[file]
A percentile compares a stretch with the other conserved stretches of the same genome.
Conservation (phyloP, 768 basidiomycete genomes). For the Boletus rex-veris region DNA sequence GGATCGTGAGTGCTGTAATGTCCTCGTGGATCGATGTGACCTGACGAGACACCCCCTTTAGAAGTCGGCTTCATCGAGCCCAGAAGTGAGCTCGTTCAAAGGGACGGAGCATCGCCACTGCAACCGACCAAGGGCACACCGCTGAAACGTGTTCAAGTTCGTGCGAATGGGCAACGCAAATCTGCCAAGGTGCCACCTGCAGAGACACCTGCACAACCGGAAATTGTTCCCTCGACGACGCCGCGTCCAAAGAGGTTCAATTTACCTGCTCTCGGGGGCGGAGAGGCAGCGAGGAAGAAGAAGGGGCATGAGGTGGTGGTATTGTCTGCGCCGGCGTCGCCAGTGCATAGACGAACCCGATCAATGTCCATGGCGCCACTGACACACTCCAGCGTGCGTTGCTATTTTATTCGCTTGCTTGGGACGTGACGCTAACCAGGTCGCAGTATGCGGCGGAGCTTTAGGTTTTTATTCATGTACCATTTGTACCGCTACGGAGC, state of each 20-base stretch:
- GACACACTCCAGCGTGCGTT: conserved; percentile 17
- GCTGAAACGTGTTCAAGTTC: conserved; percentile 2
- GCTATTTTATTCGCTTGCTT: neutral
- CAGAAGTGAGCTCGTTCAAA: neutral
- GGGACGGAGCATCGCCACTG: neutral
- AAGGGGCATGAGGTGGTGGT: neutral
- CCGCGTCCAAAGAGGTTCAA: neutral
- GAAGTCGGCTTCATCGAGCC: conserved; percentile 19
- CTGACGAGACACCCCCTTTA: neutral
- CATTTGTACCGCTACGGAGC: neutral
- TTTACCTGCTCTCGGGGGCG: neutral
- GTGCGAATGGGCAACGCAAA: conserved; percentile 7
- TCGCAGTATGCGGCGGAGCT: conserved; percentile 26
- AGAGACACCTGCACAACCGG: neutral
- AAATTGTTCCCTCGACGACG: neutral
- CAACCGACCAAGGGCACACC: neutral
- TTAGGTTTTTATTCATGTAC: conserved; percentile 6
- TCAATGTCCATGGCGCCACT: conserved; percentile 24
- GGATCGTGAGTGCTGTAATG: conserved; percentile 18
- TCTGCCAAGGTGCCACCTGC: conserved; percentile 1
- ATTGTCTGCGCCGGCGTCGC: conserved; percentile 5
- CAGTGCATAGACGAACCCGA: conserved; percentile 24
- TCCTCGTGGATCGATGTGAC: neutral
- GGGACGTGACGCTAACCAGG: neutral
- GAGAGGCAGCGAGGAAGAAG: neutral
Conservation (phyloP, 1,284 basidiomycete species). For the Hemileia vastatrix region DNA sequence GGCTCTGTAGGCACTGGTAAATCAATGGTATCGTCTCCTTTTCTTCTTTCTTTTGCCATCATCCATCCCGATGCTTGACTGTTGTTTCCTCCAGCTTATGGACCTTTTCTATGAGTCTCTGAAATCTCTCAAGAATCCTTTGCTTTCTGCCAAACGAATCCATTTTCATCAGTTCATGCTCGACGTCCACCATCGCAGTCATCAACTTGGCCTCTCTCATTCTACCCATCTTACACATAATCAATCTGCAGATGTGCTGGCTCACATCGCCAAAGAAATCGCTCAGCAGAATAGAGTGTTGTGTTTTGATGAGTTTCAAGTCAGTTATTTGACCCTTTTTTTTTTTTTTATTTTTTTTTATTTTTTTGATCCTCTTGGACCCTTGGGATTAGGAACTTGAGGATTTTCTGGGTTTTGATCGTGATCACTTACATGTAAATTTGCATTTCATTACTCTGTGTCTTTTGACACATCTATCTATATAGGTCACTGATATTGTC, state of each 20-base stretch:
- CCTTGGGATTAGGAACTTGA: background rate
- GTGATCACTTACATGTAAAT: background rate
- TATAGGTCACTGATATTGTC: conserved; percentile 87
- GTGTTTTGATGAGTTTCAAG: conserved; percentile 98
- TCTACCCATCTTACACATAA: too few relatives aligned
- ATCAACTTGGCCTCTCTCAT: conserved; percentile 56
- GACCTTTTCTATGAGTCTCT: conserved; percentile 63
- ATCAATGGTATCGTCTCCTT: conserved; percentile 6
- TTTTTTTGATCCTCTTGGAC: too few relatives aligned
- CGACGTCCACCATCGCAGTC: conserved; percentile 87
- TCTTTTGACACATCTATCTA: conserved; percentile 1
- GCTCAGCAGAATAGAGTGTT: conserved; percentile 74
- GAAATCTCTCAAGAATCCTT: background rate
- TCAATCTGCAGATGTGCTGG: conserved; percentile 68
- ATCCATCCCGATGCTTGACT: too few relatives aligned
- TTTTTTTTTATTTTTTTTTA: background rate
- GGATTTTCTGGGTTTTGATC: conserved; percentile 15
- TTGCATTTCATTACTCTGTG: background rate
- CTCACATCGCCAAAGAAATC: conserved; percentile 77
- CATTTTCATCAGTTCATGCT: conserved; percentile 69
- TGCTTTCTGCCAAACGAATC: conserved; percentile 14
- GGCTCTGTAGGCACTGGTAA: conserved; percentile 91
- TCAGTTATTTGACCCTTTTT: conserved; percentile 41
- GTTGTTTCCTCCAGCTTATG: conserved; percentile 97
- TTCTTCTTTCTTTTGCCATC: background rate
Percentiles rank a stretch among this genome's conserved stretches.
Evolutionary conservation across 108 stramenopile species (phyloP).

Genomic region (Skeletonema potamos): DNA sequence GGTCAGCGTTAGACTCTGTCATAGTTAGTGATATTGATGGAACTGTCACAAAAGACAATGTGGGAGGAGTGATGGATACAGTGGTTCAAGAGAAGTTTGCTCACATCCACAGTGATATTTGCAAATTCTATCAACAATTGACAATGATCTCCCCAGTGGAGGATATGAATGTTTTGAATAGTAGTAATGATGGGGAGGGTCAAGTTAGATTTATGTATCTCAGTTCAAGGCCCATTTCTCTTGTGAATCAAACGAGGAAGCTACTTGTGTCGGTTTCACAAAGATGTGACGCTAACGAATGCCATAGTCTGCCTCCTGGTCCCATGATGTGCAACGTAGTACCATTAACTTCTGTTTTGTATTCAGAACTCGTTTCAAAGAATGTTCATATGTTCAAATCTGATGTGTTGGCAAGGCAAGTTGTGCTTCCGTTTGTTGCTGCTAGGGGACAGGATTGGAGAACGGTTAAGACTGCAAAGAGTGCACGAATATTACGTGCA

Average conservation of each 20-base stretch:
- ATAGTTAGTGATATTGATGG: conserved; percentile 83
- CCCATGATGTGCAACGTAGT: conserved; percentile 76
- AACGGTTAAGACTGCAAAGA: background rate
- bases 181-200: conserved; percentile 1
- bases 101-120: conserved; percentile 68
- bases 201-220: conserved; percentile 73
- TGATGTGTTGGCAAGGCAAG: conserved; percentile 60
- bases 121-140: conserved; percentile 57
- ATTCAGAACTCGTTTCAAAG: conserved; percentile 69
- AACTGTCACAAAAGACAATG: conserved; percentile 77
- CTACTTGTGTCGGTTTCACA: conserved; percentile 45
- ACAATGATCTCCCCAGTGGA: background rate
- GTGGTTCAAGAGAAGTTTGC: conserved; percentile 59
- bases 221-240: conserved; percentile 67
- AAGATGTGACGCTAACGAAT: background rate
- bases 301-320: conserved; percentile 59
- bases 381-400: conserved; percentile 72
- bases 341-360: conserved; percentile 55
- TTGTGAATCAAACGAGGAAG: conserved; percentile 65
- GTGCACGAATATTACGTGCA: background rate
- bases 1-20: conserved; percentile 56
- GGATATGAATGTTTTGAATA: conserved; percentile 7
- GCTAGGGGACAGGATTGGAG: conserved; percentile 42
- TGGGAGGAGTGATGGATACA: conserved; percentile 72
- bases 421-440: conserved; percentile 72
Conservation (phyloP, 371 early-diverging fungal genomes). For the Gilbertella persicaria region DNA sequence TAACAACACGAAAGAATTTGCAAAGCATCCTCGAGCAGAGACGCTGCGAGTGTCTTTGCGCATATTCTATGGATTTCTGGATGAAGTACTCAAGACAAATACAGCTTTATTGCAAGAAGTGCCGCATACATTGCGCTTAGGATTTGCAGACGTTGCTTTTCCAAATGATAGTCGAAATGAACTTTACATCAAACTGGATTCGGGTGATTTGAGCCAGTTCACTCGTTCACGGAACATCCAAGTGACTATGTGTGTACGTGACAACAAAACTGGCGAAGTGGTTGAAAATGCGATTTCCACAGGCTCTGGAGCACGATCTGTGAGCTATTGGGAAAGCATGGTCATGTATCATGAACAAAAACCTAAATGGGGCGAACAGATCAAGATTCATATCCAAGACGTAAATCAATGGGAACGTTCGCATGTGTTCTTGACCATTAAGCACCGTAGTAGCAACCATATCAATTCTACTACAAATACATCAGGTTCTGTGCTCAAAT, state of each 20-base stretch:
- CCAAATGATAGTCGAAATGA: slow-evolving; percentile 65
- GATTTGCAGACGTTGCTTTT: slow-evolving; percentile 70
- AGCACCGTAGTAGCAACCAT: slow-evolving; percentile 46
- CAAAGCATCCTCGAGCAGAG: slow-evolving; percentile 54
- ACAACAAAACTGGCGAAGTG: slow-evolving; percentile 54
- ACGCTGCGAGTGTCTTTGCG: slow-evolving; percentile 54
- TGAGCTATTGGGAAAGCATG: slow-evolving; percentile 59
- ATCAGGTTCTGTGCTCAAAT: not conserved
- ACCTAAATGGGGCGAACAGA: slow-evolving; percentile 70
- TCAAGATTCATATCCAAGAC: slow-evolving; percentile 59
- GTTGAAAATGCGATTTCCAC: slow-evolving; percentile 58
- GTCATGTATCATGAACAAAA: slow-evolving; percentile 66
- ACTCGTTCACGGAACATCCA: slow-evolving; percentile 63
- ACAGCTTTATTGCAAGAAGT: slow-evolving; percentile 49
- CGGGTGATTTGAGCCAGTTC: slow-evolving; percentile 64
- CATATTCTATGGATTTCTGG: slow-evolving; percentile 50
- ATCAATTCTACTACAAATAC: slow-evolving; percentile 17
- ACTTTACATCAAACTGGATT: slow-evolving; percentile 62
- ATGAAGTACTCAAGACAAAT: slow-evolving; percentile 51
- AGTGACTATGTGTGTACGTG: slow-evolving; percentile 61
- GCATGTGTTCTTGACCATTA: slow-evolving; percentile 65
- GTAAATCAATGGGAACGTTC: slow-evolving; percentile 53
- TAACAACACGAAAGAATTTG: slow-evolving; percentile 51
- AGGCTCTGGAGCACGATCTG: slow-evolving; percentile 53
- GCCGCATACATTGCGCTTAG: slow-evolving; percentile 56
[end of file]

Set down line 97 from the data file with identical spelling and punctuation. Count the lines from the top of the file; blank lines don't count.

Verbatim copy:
- ACAGCTTTATTGCAAGAAGT: slow-evolving; percentile 49